Another solar jar was gradually receiving – over a fortnight – red hollyhock flowers that fell off the plant.  Previously I have steamed the hollyhock flower heads onto silk, and the colour was a bright pink, quite different to the result on wool.

Hollyhock-solar

 

The dried swatches as in my test book:

Feb-solar-dyes

One of the last photos I took at the old house.  Althea that I grew from seeds.  Will start again.

Althea

Snow in ‘summer’ along with high winds!   This is the view that greeted us a few days after we moved house.  Very dramatic welcome…

March-snow-wind

Our new house is just over one year old, like a doll’s house, and we have a garage full of stuff to be sorted, given away or reallocated somewhere.  There is a lovely patch of weeds down the road – some old friends and some new rather ferocious looking ones too!
Ferocious-weed

This knotweed is an old friend – and a walk in the park led me to some knotweed – Polygonum aviculare it may be – from which I have obtained a yellow.  So there are possibilities.  The knotweed below was growing by the footpath.  I have brought some of the prostrate polygonum from the old garden.

Friendly-weed

Mallow

weeds-fence

Yellow-with-plantain

Finally, a sentimental note.  A move like this presents your belongings to you in a different light.  You find things you had forgotten, and other possessions take on a new life.  I happened to look through two Stanley Gibbons stamp albums that belonged to my father.  The books are large and heavy, and lots of the stamps are missing, but not on this page, however.  Towards the back of the book, this 15-year-old listed the number of stamps he had collected:  on 10 March 1929 he had 1315.  I read this on the 10 March 2014.

pennyred

Colours from a Landscape

I am currently showing some pigment colour swatches at the Dunedin Botanic Gardens, and in October I am doing a workshop on making paint.   This exhibition was facilitated through the Blue Oyster Gallery in Dunedin.  Also included in the show are some natural pigments on paper – eco prints – and some raw pigment.  The two artworks on paper show colours from Waikari (green)  and Ashley Gorge (pink and green)  in North Canterbury.  Many thanks to Clare Fraser from the Dunedin Botanic Gardens who is in charge of the venue.  I think the colours look fantastic presented on black paper against the lovely red walls of the Information Centre!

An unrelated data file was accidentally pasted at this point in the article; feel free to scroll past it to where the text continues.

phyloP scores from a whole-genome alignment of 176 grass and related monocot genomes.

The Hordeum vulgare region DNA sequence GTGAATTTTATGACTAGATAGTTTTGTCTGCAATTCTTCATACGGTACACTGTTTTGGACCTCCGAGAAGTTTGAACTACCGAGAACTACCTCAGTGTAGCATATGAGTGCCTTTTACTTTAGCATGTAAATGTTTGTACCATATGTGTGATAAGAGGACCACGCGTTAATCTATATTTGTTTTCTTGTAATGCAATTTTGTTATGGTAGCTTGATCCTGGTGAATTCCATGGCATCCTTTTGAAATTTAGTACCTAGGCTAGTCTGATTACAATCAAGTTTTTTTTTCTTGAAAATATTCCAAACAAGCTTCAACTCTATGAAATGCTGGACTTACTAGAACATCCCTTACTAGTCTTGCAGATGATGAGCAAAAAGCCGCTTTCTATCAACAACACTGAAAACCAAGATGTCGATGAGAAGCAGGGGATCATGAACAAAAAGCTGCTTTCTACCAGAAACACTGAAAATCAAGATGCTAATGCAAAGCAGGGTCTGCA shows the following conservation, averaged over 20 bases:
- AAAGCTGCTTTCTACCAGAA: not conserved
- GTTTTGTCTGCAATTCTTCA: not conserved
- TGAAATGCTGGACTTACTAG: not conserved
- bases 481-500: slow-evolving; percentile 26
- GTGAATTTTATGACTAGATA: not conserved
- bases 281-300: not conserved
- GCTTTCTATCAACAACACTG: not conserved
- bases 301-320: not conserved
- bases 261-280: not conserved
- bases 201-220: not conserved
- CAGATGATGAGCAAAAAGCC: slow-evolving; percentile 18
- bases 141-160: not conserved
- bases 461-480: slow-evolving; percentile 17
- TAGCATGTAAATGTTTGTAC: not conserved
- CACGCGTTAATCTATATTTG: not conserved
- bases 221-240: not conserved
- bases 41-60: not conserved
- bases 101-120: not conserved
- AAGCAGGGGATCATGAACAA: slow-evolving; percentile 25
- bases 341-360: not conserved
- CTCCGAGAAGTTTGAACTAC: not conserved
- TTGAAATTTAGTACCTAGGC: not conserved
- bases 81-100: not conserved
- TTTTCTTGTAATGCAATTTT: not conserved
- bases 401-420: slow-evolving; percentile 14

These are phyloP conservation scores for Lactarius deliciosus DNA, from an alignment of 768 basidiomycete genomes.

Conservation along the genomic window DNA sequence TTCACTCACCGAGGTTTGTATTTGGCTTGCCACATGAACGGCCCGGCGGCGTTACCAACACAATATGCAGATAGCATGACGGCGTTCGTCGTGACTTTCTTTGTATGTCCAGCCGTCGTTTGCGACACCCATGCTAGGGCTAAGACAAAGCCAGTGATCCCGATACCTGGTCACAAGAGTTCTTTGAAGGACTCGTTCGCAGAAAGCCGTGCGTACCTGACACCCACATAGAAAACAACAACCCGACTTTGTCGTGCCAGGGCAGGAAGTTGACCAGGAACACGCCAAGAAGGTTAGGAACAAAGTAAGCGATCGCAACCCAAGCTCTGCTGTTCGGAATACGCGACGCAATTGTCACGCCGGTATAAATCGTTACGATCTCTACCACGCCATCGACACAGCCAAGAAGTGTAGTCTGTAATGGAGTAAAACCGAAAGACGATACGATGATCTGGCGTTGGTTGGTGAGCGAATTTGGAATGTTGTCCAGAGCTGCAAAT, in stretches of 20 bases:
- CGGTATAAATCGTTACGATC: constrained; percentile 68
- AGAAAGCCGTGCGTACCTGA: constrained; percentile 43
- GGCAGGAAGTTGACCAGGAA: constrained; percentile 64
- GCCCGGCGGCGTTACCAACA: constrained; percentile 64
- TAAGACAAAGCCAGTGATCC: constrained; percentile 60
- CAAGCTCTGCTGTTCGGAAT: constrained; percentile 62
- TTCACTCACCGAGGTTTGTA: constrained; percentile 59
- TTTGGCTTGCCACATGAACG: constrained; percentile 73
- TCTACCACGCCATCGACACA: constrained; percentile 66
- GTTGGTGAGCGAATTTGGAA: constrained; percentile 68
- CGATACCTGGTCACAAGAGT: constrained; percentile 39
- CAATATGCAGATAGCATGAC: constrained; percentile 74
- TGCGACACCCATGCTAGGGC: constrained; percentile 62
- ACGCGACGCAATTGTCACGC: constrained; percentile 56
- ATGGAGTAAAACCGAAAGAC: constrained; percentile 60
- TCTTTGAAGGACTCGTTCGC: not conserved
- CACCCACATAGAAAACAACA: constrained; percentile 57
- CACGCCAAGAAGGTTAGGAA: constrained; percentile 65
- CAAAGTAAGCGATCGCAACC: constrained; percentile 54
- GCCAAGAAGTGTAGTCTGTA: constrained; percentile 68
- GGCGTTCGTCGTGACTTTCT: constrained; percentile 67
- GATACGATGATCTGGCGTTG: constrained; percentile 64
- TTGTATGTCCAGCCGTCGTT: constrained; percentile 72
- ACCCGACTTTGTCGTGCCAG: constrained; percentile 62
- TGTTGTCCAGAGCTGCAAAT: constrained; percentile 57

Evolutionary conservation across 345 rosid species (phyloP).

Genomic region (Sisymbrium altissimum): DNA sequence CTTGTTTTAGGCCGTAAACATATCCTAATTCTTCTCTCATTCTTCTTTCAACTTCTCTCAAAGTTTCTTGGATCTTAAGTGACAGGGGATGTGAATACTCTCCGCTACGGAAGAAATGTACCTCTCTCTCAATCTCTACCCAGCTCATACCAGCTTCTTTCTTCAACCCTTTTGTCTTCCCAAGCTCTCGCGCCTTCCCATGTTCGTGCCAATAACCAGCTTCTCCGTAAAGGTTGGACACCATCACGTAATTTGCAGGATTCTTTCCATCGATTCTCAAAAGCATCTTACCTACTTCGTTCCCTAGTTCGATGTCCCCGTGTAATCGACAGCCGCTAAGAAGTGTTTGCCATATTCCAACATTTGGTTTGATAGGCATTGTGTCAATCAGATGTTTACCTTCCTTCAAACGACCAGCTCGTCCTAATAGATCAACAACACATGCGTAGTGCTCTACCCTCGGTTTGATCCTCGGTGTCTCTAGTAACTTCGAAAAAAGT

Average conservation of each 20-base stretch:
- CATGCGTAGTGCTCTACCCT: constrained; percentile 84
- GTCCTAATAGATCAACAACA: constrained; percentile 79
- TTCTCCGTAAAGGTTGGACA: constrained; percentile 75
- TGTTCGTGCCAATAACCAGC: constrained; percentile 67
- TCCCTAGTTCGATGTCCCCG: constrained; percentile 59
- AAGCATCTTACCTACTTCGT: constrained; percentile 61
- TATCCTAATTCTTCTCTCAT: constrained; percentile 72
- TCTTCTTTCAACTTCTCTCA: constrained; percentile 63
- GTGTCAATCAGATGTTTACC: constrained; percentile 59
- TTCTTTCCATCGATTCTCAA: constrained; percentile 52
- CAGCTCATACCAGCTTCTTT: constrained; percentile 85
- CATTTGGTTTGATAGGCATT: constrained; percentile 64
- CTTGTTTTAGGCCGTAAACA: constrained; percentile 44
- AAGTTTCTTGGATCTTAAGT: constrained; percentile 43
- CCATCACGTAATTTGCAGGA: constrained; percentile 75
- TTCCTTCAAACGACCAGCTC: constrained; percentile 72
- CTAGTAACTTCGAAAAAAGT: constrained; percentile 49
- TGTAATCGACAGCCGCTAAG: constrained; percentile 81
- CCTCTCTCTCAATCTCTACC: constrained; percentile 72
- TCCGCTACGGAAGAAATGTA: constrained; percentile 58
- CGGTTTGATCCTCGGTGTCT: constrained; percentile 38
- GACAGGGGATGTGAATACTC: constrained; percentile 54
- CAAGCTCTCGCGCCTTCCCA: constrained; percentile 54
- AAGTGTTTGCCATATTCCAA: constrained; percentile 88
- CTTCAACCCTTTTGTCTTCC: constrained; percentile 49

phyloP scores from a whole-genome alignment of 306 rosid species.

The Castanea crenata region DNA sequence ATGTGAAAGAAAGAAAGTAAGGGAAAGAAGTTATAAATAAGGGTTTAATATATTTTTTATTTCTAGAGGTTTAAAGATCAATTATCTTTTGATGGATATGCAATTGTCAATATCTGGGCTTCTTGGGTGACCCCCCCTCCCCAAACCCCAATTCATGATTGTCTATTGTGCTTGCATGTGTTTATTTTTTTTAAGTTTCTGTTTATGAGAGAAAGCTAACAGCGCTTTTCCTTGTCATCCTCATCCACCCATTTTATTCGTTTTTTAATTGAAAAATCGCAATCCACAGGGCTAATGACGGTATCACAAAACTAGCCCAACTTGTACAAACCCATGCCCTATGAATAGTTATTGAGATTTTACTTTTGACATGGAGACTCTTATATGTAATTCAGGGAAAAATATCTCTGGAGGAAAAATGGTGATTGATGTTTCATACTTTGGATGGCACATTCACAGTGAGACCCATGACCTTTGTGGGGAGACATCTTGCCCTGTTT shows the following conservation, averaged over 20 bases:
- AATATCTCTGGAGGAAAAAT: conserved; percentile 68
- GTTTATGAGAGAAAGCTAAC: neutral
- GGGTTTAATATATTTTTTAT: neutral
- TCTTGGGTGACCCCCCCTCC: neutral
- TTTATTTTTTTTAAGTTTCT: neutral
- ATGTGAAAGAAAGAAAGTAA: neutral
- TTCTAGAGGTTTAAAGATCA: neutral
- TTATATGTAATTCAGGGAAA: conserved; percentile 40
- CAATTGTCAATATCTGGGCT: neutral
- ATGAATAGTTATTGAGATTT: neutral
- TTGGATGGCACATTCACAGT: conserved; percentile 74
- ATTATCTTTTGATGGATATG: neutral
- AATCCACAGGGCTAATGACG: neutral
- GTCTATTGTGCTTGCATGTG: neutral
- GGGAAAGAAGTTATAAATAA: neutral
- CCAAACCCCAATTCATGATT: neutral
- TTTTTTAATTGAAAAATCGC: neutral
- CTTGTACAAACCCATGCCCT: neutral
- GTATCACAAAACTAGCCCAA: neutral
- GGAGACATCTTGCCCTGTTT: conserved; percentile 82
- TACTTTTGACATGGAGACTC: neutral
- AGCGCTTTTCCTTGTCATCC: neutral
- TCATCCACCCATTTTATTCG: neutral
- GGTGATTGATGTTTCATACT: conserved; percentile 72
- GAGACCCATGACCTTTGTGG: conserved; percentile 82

The pigment swatches each show a colour found at a specific location which is named on the swatch.

Image

Appearing below are some of the photos I received from Jaime Hanton, Blue Oyster Gallery, Dunedin, who kindly photographed the show and installed the work for me :

Dunedin Botanics 1

Dunedin Botanics 2

Dunedin botanics 3

Dunedin Botantics 4

This is not my anticipated installation for this show as the initial selection was stolen.  My box was left on the pavement by the courier company and disappeared overnight.  The items in this box were some of those in the photograph shown in the display case, bottom left corner.  If, by any chance, they turn up, I would just love to have them back.  They represent five years research, experiment and recording.  I have given up hope of ever seeing them again, however, and will re-build as much of the information as I can…  Worse things happen, and I ‘count my blessings’.

 

P1160373

 

 

 

Dunedin Botanics 6

Shells were traditionally used for paint containers!

Eight Waters

Exploring the Invisible

This fascinating site has details of  a new project with artist Sarah Craske that seeks to explore the nature of water –  here showing the differences in pH of water collected from natural water courses.

img_1210

Here’s the link  –   Eight Waters.

Eco Printing on Paper

As part of a series of tests for printing plant colour on paper, I put paper and eucalyptus and hoheria leaves in between two pieces of paper in an ice cream tub, added water and laid a ceramic tile and stone on the top to submerge the contents.

Eucalyptus on paper

Tub and contents prior to soaking.Tub